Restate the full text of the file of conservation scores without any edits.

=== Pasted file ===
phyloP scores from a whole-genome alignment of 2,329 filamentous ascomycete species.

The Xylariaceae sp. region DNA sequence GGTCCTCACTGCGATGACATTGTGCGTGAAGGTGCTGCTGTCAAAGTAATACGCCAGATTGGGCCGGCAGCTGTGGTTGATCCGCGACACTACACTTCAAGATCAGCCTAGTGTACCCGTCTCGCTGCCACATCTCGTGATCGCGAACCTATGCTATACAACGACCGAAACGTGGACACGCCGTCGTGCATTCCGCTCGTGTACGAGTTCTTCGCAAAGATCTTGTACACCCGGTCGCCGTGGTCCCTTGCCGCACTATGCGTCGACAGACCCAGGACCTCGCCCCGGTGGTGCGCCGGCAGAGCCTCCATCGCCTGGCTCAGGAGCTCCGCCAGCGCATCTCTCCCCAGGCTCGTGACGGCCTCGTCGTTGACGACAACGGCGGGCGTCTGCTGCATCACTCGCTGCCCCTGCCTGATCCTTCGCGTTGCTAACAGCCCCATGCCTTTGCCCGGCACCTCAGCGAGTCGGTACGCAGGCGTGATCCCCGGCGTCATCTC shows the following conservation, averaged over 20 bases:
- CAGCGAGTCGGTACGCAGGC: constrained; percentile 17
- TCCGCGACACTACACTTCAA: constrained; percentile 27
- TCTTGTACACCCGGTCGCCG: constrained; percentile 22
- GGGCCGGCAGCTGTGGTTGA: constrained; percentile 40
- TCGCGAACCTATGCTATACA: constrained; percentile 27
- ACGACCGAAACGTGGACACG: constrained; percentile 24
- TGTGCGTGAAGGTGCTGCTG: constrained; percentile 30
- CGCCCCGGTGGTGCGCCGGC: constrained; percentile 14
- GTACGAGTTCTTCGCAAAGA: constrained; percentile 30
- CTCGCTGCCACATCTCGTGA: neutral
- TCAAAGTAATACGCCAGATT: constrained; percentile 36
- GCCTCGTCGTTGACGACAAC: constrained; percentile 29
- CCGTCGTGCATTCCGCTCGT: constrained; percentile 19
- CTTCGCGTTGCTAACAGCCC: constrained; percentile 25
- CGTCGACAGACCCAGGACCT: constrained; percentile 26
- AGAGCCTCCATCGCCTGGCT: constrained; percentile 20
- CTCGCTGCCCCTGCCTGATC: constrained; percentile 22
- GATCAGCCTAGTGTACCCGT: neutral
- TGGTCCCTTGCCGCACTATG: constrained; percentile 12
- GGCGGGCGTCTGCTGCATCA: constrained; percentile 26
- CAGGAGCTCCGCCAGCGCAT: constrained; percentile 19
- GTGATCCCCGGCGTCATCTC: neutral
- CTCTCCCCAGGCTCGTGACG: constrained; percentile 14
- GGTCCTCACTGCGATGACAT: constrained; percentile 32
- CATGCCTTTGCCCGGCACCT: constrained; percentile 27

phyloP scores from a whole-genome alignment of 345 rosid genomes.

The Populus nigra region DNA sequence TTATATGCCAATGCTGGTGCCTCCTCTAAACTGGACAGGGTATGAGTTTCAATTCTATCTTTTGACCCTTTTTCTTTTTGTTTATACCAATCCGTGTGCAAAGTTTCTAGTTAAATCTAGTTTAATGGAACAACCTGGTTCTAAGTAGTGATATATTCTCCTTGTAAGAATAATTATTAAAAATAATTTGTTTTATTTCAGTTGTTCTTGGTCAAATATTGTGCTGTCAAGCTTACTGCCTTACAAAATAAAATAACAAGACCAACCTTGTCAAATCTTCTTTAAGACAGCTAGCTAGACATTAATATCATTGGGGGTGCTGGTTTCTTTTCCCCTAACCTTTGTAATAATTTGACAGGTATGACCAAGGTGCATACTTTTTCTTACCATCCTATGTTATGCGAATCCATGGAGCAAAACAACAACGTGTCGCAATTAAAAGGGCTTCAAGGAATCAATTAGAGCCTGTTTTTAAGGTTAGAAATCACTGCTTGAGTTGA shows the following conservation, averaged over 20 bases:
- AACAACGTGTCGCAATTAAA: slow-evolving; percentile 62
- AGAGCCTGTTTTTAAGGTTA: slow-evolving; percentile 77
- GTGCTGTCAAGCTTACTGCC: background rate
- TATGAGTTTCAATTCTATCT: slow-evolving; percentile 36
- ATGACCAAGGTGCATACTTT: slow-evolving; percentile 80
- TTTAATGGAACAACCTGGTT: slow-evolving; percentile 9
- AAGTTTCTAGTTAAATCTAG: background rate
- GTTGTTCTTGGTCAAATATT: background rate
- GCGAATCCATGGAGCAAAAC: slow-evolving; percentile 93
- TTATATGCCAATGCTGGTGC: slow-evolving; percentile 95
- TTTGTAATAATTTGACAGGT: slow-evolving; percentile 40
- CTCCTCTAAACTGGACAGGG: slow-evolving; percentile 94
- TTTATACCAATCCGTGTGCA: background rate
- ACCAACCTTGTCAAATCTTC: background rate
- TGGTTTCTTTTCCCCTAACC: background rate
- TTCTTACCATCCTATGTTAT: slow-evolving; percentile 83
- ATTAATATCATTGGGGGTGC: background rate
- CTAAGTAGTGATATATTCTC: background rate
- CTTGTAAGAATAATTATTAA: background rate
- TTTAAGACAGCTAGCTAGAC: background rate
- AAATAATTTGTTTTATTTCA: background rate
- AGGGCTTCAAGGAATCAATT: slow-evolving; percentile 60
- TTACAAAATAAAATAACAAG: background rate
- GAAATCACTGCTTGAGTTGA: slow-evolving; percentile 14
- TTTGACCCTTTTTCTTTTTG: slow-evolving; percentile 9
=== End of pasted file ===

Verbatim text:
phyloP scores from a whole-genome alignment of 2,329 filamentous ascomycete species.

The Xylariaceae sp. region DNA sequence GGTCCTCACTGCGATGACATTGTGCGTGAAGGTGCTGCTGTCAAAGTAATACGCCAGATTGGGCCGGCAGCTGTGGTTGATCCGCGACACTACACTTCAAGATCAGCCTAGTGTACCCGTCTCGCTGCCACATCTCGTGATCGCGAACCTATGCTATACAACGACCGAAACGTGGACACGCCGTCGTGCATTCCGCTCGTGTACGAGTTCTTCGCAAAGATCTTGTACACCCGGTCGCCGTGGTCCCTTGCCGCACTATGCGTCGACAGACCCAGGACCTCGCCCCGGTGGTGCGCCGGCAGAGCCTCCATCGCCTGGCTCAGGAGCTCCGCCAGCGCATCTCTCCCCAGGCTCGTGACGGCCTCGTCGTTGACGACAACGGCGGGCGTCTGCTGCATCACTCGCTGCCCCTGCCTGATCCTTCGCGTTGCTAACAGCCCCATGCCTTTGCCCGGCACCTCAGCGAGTCGGTACGCAGGCGTGATCCCCGGCGTCATCTC shows the following conservation, averaged over 20 bases:
- CAGCGAGTCGGTACGCAGGC: constrained; percentile 17
- TCCGCGACACTACACTTCAA: constrained; percentile 27
- TCTTGTACACCCGGTCGCCG: constrained; percentile 22
- GGGCCGGCAGCTGTGGTTGA: constrained; percentile 40
- TCGCGAACCTATGCTATACA: constrained; percentile 27
- ACGACCGAAACGTGGACACG: constrained; percentile 24
- TGTGCGTGAAGGTGCTGCTG: constrained; percentile 30
- CGCCCCGGTGGTGCGCCGGC: constrained; percentile 14
- GTACGAGTTCTTCGCAAAGA: constrained; percentile 30
- CTCGCTGCCACATCTCGTGA: neutral
- TCAAAGTAATACGCCAGATT: constrained; percentile 36
- GCCTCGTCGTTGACGACAAC: constrained; percentile 29
- CCGTCGTGCATTCCGCTCGT: constrained; percentile 19
- CTTCGCGTTGCTAACAGCCC: constrained; percentile 25
- CGTCGACAGACCCAGGACCT: constrained; percentile 26
- AGAGCCTCCATCGCCTGGCT: constrained; percentile 20
- CTCGCTGCCCCTGCCTGATC: constrained; percentile 22
- GATCAGCCTAGTGTACCCGT: neutral
- TGGTCCCTTGCCGCACTATG: constrained; percentile 12
- GGCGGGCGTCTGCTGCATCA: constrained; percentile 26
- CAGGAGCTCCGCCAGCGCAT: constrained; percentile 19
- GTGATCCCCGGCGTCATCTC: neutral
- CTCTCCCCAGGCTCGTGACG: constrained; percentile 14
- GGTCCTCACTGCGATGACAT: constrained; percentile 32
- CATGCCTTTGCCCGGCACCT: constrained; percentile 27

phyloP scores from a whole-genome alignment of 345 rosid genomes.

The Populus nigra region DNA sequence TTATATGCCAATGCTGGTGCCTCCTCTAAACTGGACAGGGTATGAGTTTCAATTCTATCTTTTGACCCTTTTTCTTTTTGTTTATACCAATCCGTGTGCAAAGTTTCTAGTTAAATCTAGTTTAATGGAACAACCTGGTTCTAAGTAGTGATATATTCTCCTTGTAAGAATAATTATTAAAAATAATTTGTTTTATTTCAGTTGTTCTTGGTCAAATATTGTGCTGTCAAGCTTACTGCCTTACAAAATAAAATAACAAGACCAACCTTGTCAAATCTTCTTTAAGACAGCTAGCTAGACATTAATATCATTGGGGGTGCTGGTTTCTTTTCCCCTAACCTTTGTAATAATTTGACAGGTATGACCAAGGTGCATACTTTTTCTTACCATCCTATGTTATGCGAATCCATGGAGCAAAACAACAACGTGTCGCAATTAAAAGGGCTTCAAGGAATCAATTAGAGCCTGTTTTTAAGGTTAGAAATCACTGCTTGAGTTGA shows the following conservation, averaged over 20 bases:
- AACAACGTGTCGCAATTAAA: slow-evolving; percentile 62
- AGAGCCTGTTTTTAAGGTTA: slow-evolving; percentile 77
- GTGCTGTCAAGCTTACTGCC: background rate
- TATGAGTTTCAATTCTATCT: slow-evolving; percentile 36
- ATGACCAAGGTGCATACTTT: slow-evolving; percentile 80
- TTTAATGGAACAACCTGGTT: slow-evolving; percentile 9
- AAGTTTCTAGTTAAATCTAG: background rate
- GTTGTTCTTGGTCAAATATT: background rate
- GCGAATCCATGGAGCAAAAC: slow-evolving; percentile 93
- TTATATGCCAATGCTGGTGC: slow-evolving; percentile 95
- TTTGTAATAATTTGACAGGT: slow-evolving; percentile 40
- CTCCTCTAAACTGGACAGGG: slow-evolving; percentile 94
- TTTATACCAATCCGTGTGCA: background rate
- ACCAACCTTGTCAAATCTTC: background rate
- TGGTTTCTTTTCCCCTAACC: background rate
- TTCTTACCATCCTATGTTAT: slow-evolving; percentile 83
- ATTAATATCATTGGGGGTGC: background rate
- CTAAGTAGTGATATATTCTC: background rate
- CTTGTAAGAATAATTATTAA: background rate
- TTTAAGACAGCTAGCTAGAC: background rate
- AAATAATTTGTTTTATTTCA: background rate
- AGGGCTTCAAGGAATCAATT: slow-evolving; percentile 60
- TTACAAAATAAAATAACAAG: background rate
- GAAATCACTGCTTGAGTTGA: slow-evolving; percentile 14
- TTTGACCCTTTTTCTTTTTG: slow-evolving; percentile 9